Chances are your approach to sun protection has changed in recent years. Thanks to organizations like The Skin Cancer Foundation and our allies in the media who help spread our message, public awareness about skin cancer is at an all-time high. I was struck by this shift as I read through magazines that once promoted tanning oils and are now filling their pages with boundless sunscreen options and cautioning against skin cancer.
Skin cancer deaths among men are on the rise. A dermatologist explains the reasons why, and what we can do about it.
Although protecting you and your loved ones from both sun damage and insect bites with one product sounds convenient, it is better to use two different products.
You need sun protection as much as you need vitamin D. You can have both, without skin damage or nutritional deficiency. A dermatologist tells you how.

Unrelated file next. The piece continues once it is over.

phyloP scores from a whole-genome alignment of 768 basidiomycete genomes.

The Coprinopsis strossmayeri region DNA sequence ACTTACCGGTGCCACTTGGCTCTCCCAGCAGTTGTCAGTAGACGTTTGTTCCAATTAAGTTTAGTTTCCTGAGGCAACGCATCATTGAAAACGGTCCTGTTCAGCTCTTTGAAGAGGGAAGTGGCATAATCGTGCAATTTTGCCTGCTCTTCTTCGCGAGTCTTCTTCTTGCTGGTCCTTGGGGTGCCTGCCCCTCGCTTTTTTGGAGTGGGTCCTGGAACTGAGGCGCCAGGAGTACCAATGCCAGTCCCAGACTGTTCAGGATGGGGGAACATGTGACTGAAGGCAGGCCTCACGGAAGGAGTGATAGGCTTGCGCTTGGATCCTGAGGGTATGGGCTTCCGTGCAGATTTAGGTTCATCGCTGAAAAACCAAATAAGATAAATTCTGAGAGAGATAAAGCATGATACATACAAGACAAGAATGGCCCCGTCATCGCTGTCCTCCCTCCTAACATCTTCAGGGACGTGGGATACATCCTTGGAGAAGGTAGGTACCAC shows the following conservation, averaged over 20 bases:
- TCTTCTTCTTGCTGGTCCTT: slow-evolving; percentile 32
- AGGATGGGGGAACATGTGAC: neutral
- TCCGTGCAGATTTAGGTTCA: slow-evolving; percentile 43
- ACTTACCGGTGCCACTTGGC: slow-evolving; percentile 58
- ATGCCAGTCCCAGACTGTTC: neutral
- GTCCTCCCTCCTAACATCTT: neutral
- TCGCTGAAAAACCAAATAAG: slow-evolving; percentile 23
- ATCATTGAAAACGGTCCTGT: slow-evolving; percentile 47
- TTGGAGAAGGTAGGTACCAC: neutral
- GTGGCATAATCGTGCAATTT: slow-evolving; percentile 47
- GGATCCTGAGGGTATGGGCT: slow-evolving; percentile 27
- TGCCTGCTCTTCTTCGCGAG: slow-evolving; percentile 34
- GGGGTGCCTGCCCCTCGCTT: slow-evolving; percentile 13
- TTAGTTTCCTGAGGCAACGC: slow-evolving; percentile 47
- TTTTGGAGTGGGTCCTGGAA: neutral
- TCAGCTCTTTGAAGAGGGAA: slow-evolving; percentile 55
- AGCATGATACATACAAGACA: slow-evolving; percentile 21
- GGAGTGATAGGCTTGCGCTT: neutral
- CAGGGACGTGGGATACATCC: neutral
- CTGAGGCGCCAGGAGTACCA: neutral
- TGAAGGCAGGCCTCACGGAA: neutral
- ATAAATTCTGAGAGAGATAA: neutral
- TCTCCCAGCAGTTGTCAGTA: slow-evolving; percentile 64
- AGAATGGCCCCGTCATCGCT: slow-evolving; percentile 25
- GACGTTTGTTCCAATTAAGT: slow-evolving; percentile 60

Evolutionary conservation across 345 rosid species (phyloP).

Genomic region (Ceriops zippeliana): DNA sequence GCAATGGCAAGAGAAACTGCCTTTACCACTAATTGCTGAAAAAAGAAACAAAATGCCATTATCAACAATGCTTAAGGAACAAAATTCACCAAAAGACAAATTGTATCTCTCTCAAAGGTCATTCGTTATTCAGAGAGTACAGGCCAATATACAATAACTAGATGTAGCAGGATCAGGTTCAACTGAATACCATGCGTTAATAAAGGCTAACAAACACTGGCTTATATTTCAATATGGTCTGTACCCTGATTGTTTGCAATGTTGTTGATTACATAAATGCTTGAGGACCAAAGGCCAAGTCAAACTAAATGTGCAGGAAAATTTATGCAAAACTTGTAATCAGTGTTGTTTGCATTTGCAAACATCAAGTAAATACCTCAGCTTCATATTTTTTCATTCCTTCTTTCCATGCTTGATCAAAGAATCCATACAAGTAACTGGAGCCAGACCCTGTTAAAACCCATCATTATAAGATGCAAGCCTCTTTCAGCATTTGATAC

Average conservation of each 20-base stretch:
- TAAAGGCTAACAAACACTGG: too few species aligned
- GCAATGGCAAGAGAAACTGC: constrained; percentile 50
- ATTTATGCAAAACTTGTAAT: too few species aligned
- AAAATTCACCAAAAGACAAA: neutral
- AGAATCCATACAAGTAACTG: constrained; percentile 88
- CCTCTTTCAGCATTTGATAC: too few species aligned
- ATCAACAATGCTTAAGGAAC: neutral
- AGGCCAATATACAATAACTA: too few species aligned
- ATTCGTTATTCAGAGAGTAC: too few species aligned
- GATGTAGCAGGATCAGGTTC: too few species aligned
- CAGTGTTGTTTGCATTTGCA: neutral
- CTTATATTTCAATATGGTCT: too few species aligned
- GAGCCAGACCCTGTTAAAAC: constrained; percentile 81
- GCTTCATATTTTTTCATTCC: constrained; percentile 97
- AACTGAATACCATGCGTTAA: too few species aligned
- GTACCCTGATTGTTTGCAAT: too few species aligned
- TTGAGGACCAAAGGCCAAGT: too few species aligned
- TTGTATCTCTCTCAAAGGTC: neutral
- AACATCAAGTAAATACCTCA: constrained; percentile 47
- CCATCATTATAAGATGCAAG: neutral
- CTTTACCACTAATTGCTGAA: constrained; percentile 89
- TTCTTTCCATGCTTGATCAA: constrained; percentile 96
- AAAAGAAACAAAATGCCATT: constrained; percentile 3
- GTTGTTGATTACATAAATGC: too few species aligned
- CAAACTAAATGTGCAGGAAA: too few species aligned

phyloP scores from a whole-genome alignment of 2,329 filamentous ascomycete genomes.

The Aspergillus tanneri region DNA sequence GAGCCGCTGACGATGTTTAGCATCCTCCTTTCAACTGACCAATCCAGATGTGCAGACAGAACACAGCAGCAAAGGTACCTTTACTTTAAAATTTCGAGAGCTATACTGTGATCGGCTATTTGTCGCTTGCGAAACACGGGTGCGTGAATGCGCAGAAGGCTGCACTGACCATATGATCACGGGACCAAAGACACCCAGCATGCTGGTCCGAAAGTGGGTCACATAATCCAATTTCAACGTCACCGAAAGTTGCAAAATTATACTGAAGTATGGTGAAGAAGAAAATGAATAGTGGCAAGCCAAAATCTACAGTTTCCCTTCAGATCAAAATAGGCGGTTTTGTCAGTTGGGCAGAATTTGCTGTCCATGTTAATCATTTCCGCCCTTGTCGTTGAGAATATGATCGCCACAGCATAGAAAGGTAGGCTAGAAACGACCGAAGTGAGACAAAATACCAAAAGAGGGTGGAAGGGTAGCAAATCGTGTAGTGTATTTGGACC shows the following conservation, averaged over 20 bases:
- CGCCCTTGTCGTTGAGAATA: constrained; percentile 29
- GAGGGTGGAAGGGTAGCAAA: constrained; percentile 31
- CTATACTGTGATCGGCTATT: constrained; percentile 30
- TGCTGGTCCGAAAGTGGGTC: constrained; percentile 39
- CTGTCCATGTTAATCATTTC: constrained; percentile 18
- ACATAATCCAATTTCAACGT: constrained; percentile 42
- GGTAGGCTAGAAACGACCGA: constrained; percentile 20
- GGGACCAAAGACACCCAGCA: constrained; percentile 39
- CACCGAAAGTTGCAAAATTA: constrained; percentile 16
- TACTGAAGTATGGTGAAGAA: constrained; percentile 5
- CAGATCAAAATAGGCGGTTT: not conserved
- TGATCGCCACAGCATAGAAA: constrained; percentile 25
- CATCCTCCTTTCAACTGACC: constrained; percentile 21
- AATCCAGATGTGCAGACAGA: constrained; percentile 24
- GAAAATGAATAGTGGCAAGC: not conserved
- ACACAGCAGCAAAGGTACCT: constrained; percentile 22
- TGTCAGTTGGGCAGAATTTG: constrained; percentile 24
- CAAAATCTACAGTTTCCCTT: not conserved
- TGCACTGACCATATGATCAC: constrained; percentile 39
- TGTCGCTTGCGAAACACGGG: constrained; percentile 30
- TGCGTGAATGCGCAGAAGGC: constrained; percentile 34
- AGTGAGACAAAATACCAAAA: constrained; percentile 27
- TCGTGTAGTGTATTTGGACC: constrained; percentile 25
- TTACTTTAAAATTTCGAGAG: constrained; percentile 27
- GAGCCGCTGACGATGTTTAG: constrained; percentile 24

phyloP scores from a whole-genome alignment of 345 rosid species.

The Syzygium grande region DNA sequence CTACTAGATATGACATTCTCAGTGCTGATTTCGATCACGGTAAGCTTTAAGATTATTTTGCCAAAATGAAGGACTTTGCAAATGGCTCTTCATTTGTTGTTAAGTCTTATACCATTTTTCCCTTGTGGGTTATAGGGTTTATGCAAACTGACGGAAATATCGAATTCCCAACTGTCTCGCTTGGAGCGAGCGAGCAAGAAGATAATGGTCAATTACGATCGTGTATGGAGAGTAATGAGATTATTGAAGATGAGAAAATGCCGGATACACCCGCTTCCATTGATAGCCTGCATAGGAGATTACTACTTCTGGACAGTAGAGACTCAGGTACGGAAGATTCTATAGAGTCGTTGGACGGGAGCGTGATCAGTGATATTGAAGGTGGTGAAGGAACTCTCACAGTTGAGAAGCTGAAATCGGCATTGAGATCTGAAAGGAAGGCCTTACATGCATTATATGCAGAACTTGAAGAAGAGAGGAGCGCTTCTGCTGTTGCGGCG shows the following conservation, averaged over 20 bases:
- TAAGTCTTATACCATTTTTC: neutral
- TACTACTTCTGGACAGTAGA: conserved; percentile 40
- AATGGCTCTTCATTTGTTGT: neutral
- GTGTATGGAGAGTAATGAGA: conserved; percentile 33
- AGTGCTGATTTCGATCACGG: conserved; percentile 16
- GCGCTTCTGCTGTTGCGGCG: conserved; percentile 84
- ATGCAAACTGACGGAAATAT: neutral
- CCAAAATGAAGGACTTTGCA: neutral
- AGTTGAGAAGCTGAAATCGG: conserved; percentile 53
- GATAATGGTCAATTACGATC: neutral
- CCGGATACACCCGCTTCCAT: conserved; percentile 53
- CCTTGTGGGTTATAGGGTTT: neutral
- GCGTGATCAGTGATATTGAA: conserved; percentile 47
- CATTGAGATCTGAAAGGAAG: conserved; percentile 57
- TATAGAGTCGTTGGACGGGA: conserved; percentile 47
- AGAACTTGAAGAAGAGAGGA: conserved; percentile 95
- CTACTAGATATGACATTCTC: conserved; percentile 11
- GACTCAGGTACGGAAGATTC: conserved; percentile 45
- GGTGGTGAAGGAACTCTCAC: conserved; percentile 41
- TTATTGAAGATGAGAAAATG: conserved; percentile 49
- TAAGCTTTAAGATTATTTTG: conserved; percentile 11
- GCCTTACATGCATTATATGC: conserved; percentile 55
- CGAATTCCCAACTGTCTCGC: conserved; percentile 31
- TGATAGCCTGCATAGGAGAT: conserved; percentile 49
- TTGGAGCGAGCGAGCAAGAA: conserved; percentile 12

If you (or someone you know) has been diagnosed with two or more nonmelanoma skin cancers, you are part of a special group. You are also, unfortunately, at much higher risk of developing further skin cancers. Here’s why — and what you can do about it.
Dermatologists have been seeing patients with tattoos for decades, and they have never found an increased prevalence of skin cancer in those individuals. The same is true for patients who have already had melanoma or another form of skin cancer — the inks used in tattoos have not been shown to increase their risk of […]
Millions of Americans are affected by skin cancer, but millions more are battling skin conditions like rosacea, eczema, psoriasis and melasma. Although bothersome, these conditions are usually harmless and manageable through ongoing treatment. In dealing with my own bout of melasma, I got to thinking — can these skin problems make it harder to spot a potential skin cancer?